The April employment report of the Labor Department showed a 223,000 change in non-farm payrolls with the unemployment rate dropping to 5.4%, in line with forecasts. Less noticed perhaps in the report were the significant downward revisions to the March employment report, with jobs being revised down by 40,000 to 85,000 for the month. The bond market has taken the news hard, as if April employment exceeded forecasts and March was revised higher, rather than lower. Go figure.
The fascination, though, with the employment report in both equity and debt markets is slightly puzzling. The theory, of course, is that job creation creates income and spending power to drive consumption and GDP. It would also signal improved confidence of businesses, seeking greater employment. But there's a disconnect between theory and practice, with Q1 GDP significantly below the economy's tepid 2% annual pace and forecasts for Q2, equally as grim.
Nevertheless, it's the unemployment rate, that soundbite of 5.4% that seems to catch the attention of bond traders around the globe. This fascination sustains, despite great controversy surrounding the number itself, and the impact of a stubbornly low labor participation rate upon the calculation. If we are trying to measure the propensity of consumers to, well, consume, perhaps the unemployment rate is not the best measure.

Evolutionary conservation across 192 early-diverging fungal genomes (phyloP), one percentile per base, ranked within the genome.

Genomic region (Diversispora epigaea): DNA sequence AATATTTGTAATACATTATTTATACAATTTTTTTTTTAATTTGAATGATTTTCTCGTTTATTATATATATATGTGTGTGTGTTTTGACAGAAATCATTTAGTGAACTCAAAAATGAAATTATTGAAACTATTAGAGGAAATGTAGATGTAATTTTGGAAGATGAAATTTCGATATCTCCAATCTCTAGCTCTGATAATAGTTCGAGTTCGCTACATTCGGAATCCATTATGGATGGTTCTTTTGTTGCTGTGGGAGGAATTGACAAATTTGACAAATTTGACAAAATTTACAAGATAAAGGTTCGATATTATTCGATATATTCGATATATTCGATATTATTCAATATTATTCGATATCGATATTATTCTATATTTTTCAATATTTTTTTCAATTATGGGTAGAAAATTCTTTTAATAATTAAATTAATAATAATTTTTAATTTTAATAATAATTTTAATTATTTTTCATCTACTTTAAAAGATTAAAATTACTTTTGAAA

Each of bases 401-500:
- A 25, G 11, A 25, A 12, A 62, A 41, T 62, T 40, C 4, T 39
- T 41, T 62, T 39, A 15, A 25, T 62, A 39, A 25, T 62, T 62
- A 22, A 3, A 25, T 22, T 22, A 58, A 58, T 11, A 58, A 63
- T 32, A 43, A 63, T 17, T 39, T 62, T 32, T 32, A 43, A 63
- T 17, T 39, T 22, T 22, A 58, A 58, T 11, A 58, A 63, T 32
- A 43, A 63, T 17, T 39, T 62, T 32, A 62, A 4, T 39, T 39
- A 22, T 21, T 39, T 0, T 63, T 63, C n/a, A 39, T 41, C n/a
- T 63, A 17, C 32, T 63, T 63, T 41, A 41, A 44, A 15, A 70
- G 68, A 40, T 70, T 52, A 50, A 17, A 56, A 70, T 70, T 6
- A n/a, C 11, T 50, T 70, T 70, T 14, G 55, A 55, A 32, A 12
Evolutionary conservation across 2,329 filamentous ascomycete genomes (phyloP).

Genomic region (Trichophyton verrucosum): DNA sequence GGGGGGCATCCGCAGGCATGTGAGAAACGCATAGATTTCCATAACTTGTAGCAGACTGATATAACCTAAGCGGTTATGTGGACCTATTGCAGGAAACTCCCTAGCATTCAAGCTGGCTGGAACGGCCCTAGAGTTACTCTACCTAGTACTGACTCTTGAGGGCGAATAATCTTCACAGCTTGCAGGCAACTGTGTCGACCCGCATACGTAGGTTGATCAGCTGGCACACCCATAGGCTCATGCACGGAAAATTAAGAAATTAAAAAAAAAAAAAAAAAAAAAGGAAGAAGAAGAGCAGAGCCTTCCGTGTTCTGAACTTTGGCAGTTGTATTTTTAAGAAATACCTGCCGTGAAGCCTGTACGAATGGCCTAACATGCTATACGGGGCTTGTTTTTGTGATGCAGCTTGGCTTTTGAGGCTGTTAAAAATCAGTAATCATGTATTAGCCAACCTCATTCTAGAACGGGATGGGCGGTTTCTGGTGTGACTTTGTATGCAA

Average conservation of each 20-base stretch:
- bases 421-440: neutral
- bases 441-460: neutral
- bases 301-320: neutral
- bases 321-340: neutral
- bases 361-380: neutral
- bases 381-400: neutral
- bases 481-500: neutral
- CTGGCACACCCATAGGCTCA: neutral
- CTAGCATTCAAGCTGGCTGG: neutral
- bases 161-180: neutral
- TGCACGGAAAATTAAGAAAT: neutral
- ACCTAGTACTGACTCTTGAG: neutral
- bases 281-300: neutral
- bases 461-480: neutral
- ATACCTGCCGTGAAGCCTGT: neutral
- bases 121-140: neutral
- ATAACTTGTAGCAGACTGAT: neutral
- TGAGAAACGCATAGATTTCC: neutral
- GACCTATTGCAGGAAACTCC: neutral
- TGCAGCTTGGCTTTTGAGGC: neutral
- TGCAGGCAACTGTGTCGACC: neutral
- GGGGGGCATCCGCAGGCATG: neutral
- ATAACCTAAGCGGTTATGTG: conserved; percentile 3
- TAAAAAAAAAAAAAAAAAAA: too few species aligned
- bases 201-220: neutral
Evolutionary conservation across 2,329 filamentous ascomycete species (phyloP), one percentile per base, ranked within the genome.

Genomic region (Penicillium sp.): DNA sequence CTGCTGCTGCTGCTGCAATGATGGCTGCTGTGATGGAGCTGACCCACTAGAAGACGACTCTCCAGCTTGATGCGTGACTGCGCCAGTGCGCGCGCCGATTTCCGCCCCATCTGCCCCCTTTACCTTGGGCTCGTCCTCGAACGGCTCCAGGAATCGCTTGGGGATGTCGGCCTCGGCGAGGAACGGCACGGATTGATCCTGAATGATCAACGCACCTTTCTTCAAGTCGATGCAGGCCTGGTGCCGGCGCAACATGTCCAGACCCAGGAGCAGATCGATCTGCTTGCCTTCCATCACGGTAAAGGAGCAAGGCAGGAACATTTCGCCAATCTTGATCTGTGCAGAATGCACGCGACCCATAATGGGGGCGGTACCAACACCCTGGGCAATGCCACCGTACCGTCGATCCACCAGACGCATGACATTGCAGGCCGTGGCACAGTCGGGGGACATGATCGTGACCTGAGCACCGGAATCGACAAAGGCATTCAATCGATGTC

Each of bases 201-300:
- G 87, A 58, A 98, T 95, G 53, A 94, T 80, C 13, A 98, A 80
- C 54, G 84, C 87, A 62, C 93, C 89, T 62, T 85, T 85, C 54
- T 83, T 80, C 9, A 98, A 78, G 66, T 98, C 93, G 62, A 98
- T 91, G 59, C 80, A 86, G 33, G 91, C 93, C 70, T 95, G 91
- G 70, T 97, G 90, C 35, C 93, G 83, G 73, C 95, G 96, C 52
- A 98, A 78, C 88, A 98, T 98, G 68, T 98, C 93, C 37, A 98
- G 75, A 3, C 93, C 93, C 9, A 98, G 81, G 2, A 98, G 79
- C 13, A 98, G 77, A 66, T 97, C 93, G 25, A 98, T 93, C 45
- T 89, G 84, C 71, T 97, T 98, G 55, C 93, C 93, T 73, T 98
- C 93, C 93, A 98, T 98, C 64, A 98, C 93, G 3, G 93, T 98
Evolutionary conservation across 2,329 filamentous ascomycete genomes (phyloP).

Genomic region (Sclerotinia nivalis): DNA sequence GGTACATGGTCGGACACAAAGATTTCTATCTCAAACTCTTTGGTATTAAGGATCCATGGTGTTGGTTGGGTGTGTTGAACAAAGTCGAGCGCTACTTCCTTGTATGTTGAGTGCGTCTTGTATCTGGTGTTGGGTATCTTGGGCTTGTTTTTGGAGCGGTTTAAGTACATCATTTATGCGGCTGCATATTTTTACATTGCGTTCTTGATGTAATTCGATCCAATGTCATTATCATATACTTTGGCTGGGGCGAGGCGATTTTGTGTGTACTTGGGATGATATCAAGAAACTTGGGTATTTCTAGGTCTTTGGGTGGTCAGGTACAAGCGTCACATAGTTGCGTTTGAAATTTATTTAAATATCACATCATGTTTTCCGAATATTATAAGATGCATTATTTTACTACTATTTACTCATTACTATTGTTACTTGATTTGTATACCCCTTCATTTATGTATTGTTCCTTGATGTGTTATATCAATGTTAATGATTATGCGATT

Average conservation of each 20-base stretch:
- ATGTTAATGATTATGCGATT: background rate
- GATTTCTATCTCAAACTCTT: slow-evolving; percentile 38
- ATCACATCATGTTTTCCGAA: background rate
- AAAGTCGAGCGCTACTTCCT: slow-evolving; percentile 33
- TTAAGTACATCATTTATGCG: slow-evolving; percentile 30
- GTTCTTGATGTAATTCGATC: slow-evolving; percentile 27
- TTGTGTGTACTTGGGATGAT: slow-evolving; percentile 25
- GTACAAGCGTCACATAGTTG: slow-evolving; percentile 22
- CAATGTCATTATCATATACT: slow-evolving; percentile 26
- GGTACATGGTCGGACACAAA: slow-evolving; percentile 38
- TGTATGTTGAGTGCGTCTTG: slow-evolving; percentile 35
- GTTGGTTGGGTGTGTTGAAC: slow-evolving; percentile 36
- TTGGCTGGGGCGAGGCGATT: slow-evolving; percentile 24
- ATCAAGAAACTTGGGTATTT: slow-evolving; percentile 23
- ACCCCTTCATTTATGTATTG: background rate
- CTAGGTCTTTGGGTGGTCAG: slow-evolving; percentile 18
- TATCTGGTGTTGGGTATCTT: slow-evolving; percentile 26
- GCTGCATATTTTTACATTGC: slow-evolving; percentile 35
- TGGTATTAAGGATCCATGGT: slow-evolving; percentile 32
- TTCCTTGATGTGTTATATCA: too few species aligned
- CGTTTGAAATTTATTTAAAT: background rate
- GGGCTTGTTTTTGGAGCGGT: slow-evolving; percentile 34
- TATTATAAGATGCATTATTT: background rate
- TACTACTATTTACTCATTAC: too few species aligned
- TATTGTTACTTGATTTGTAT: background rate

In addition to the unemployment rate, the Bureau of Labor Statistics also publishes a ratio of employment to population. This, to our thinking, might be a better representation of the portion of the population that is both generating income and consuming, versus the portion of the population, like children and the elderly, that primarily consume. The latter two groups, in effect, access financial resources to support their spending from parents, savings and governmental spending, rather than through income generation.
This ratio has been stuck, stubbornly, at 59%, give or take a couple of basis points, since 2009. After falling considerably from its levels in the years preceding the financial crisis, the ratio has failed to recover during the economic recovery that began in 2009. There can be many explanations for this, including the advancing of the Baby Boomers into retirement, a process that itself has been linked to the sluggish recovery, rather than the other way around. It can also be linked to the explosion of student loan borrowing, elevating college and post-college attendance. And lastly, it can be attributed to the soaring rates of disability claims, following the Great Recession.
Whatever the explanation, America needs to find a way to employ a greater share of its population and raise the median wage of that employment if the intent is to once again rely upon the consumer to fuel economic growth. The latter will be a subject of a future post.